Why do people have to choose 'function in disk mode'? Why is my Nokia
device so stupid as to be unable to work it out itself? I don't care what
the excuse is from the developer, the answer is it's shit.

So forgetting Nokia for a moment… LG? Samsung? Moto?

Until I can talk my grandma how to take a video with a device then put it on
her computer and mail it to me — without having to spend hours on the phone
— The Flip is the way ahead. A shame, a real shame.

The mobile industry will get there. At some point in a few years time.

w00t!

I'm in Ewan's corner, holding the towels and spare AA batteries…

Set the scene: N95. Flip. Matching PC's. Sharing website.

First to post wins.

There's an SMSTN Blog Qik in there somewhere…..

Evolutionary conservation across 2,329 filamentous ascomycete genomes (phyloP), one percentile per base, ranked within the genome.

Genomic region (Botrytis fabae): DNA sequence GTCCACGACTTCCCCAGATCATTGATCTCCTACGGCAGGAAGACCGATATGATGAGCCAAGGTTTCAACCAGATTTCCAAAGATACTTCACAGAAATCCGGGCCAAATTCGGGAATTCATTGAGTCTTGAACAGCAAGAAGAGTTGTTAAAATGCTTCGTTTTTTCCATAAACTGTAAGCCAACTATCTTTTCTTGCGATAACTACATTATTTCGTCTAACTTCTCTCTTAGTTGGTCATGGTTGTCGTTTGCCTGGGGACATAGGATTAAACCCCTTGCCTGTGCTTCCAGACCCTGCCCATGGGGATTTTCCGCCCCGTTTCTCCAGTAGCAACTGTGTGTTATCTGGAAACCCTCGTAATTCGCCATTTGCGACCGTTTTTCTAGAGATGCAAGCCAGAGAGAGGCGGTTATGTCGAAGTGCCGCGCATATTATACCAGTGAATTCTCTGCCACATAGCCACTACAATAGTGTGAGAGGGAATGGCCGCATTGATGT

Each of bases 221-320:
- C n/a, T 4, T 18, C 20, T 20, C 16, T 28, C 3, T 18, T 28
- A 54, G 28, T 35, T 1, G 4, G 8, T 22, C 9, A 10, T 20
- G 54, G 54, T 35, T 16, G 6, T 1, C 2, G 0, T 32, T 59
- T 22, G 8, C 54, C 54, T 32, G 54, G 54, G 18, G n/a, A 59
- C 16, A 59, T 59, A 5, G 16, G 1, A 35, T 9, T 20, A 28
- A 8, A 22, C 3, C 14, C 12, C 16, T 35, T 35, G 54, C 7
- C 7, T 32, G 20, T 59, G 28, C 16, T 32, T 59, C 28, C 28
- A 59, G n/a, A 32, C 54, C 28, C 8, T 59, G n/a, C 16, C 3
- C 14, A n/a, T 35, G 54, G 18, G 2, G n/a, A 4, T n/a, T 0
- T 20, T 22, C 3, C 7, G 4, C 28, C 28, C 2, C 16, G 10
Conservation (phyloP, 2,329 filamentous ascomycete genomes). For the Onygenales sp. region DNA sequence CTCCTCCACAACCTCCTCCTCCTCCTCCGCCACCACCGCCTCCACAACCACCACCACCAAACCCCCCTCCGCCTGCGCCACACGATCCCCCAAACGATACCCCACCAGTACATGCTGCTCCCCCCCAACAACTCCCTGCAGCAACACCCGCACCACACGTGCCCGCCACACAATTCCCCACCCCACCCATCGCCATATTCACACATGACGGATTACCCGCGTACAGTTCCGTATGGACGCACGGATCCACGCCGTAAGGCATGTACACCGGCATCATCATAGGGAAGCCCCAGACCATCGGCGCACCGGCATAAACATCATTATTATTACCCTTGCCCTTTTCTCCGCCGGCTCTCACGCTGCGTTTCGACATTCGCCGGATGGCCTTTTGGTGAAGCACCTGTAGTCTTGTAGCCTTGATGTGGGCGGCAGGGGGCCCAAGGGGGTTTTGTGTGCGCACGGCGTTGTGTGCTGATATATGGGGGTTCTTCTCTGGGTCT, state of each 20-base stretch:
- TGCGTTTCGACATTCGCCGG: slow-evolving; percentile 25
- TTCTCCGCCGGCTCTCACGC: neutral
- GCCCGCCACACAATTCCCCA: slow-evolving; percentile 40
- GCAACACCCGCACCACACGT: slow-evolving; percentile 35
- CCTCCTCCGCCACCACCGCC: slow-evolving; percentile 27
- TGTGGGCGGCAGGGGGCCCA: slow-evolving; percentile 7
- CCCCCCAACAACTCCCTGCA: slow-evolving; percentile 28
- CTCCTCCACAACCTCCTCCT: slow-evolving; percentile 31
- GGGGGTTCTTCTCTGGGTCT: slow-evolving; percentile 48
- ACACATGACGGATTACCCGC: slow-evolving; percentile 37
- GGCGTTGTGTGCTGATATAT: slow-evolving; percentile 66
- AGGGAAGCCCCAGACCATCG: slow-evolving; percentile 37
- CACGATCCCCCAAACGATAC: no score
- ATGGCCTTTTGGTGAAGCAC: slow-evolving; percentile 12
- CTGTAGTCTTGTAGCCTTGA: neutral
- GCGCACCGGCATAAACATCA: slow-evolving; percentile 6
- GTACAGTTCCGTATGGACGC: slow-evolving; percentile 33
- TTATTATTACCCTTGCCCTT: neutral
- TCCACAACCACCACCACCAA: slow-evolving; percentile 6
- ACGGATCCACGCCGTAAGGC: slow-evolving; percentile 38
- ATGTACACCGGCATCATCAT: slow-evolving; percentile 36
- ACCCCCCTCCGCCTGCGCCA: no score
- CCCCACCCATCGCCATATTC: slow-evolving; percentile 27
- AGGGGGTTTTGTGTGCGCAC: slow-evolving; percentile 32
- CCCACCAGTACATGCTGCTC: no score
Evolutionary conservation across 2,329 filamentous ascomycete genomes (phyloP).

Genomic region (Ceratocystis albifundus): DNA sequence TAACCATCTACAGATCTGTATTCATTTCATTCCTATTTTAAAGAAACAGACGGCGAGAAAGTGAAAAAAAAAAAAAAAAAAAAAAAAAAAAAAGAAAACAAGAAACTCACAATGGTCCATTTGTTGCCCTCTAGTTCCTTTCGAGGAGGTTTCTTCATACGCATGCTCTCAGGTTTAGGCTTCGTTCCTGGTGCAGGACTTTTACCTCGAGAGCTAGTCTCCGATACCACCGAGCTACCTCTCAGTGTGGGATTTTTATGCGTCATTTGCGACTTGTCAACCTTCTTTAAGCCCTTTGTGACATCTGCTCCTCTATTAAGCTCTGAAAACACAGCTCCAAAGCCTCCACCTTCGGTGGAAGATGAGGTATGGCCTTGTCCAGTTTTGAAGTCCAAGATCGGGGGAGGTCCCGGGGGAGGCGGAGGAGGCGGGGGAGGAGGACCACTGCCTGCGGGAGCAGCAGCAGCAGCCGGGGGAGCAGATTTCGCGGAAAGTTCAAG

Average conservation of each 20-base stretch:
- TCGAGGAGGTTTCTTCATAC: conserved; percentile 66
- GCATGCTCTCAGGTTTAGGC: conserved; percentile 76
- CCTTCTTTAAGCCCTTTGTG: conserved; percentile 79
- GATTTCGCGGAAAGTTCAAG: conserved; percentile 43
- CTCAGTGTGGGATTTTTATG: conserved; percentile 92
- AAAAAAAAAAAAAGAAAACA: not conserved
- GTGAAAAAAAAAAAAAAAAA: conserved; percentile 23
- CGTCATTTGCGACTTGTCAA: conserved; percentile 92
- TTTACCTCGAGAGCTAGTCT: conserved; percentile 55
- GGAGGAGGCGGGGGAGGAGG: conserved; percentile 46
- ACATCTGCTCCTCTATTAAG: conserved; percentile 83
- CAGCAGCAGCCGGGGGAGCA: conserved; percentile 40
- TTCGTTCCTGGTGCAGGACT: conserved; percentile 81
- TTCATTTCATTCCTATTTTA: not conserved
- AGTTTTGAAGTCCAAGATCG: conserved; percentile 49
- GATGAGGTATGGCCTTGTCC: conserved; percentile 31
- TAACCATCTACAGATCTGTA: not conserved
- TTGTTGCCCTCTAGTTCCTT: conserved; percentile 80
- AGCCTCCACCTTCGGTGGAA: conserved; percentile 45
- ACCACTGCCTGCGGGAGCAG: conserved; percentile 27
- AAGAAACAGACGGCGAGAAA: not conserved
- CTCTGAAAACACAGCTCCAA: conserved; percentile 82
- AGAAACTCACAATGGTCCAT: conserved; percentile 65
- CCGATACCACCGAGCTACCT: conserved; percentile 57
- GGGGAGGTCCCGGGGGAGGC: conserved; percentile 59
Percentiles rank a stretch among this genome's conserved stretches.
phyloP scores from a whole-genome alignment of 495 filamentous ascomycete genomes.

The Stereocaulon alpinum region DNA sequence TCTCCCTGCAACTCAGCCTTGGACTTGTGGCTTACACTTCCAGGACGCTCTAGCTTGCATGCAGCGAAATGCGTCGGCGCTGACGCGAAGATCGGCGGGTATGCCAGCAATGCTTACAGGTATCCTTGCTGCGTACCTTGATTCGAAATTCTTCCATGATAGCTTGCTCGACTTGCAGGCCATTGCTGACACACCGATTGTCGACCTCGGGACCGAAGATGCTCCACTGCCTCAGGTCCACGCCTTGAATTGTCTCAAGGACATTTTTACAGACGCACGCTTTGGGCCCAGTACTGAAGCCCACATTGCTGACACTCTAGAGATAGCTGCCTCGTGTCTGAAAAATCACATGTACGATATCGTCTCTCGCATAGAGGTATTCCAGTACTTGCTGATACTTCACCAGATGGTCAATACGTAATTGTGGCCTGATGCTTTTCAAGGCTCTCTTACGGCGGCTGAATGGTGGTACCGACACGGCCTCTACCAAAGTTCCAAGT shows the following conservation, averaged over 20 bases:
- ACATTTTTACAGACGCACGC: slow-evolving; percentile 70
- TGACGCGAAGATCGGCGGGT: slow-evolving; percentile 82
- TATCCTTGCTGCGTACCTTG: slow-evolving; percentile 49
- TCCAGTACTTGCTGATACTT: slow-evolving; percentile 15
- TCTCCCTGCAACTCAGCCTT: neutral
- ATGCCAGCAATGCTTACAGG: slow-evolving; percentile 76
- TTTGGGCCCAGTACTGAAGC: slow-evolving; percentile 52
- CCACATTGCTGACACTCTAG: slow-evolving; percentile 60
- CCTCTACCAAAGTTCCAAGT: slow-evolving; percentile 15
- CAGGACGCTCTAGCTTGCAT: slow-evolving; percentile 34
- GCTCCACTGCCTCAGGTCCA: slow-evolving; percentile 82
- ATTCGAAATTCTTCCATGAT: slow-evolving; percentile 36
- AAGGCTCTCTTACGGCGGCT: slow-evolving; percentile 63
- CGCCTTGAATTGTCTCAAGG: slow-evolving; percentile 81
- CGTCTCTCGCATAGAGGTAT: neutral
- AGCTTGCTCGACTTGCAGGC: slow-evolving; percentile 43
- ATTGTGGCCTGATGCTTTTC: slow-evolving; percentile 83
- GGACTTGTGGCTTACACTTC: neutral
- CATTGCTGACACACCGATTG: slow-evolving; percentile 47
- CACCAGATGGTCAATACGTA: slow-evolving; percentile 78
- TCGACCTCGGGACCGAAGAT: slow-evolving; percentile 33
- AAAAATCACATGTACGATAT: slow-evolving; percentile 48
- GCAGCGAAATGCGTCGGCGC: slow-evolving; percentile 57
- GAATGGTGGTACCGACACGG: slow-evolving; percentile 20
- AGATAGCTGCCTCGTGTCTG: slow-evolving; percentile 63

Ricky and I could probably go head to head on that across the atlantic.
The issue isn't us. It's normobs, is it not, though?

So we could get two normobs in, give them a basic overview of each device
and attach each normob to a 220v electrical source, switched off.

Whoever uploads their video fastest to their PC automatically triggers a 20
second shock to the losing party…

Maybe not … 😉

And MicroSD is such a faff about. Not only do you need to find your card reader, you need to find the wee MicroSD-SD adapter to plug it into. And anyone older than 30 is likely to need glasses to get the tiny thing to fit in the adapter.

The EYE-Fi card has sold millions in the US, because it's instant, automatic and dead easy. Eye-Fi are another company who has captured a slice of market that shouldn't exist, but does because the camera companies were so bad at getting images off the devices and into places or software customers wanted their images to go.